It’s not every day you get a mysterious new celestial object named after you. But that’s what happened to Hanny van Arkel (pictured below), a primary schoolteacher from The Netherlands. And all she had to do was point and click.
Van Arkel discovered a glowing green gaseous object, which scientists dubbed “Hanny’s Voorwerp” (Dutch for “Hanny’s object,” pictured at right). It was an early success from the Galaxy Zoo project, one of the biggest-ever collaborations between scientists and citizens. Participants are volunteers, like van Arkel, who have used the web site www.galaxyzoo.org (now located at zoo1.galazyzoo.org) to analyze celestial objects from the Sloan Digital Sky Survey (SDSS).
The project started up in 2007. In 2008, Galaxy Zoo produced results with real scientific value. Now here comes Galaxy Zoo 2, which debuts today (February 16) at www.galaxyzoo.org.
In the first phase of Galaxy Zoo, project scientists chose 1 million galaxy images from the SDSS database and asked people to decide whether a galaxy was spiral or elliptical and which way it was rotating. The new Galaxy Zoo asks them to look in more detail at 250,000 of the brightest galaxies and spot strange and unusual characteristics.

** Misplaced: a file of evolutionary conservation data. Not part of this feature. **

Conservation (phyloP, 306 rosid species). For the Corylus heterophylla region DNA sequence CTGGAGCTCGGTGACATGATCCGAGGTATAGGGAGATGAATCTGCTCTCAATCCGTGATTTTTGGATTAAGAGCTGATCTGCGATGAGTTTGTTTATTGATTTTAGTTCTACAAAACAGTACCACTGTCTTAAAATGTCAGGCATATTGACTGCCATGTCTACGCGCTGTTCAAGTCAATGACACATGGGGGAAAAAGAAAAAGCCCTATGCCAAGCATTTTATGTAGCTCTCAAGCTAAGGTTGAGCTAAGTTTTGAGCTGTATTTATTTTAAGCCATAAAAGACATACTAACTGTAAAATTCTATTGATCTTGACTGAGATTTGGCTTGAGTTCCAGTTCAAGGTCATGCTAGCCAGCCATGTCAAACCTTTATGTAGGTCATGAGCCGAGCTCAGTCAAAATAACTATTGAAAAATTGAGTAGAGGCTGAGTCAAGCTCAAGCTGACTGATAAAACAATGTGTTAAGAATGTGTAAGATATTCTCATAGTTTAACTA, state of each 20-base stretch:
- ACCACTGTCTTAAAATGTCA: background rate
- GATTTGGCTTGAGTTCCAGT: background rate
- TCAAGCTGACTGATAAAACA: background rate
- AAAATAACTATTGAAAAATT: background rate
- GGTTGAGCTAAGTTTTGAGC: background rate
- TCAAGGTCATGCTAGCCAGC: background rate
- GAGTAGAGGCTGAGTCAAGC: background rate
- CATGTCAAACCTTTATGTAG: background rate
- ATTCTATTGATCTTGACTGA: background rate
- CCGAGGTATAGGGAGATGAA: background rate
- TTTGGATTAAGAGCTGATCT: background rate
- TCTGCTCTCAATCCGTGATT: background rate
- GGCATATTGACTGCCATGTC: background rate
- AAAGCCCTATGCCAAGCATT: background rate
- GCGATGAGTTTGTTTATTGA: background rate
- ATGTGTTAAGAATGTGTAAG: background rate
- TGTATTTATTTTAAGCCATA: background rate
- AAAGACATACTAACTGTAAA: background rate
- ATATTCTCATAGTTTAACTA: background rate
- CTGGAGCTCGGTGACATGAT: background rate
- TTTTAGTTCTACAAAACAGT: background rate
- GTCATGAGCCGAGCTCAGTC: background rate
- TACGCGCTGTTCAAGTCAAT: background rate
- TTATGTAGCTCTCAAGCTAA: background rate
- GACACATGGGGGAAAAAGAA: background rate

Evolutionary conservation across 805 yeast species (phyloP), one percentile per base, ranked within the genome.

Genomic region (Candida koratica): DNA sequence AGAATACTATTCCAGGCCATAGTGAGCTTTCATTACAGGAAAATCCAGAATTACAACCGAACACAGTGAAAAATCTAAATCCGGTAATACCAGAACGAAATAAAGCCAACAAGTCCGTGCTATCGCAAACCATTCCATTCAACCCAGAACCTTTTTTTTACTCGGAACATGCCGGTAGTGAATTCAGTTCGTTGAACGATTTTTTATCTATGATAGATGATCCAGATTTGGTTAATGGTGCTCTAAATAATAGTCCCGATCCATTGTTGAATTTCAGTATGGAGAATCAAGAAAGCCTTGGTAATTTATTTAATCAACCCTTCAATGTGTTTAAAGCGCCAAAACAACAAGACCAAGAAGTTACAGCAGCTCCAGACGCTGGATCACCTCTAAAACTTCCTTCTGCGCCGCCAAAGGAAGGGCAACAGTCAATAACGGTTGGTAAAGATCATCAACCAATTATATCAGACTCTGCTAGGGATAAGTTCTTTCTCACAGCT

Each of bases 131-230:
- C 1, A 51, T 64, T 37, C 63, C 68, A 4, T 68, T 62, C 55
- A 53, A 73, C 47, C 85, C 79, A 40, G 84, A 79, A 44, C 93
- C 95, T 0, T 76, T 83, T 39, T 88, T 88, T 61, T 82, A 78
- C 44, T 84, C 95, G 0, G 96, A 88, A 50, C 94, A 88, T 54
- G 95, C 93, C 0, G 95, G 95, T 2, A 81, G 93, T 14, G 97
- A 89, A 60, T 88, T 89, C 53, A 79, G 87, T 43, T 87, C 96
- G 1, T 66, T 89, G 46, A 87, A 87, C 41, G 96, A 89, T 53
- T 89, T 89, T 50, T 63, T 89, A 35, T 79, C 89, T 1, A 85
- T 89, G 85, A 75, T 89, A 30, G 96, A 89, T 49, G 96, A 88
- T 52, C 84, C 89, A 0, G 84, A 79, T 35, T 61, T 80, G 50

Galaxy Zoo hoped to recruit 30,000 volunteers. But after only a year, more than 150,000 people from all over the world had signed up. In the last 18 months, armchair astronomers have submitted 80 million different classifications of 1 million objects. Some single-handedly notched tens of thousands of contributions.
Ultimately, the project’s power lies in the human mind’s natural software. “The human brain is actually better than a computer at pattern-recognition tasks like this,” says Kevin Schawinski, an astronomer at Yale University who helped create Galaxy Zoo.
Dozens of research projects are in progress using Galaxy Zoo data. One can only wonder what kind of strange cosmic voorwerps await discovery by the next crop of Hanny van Arkels.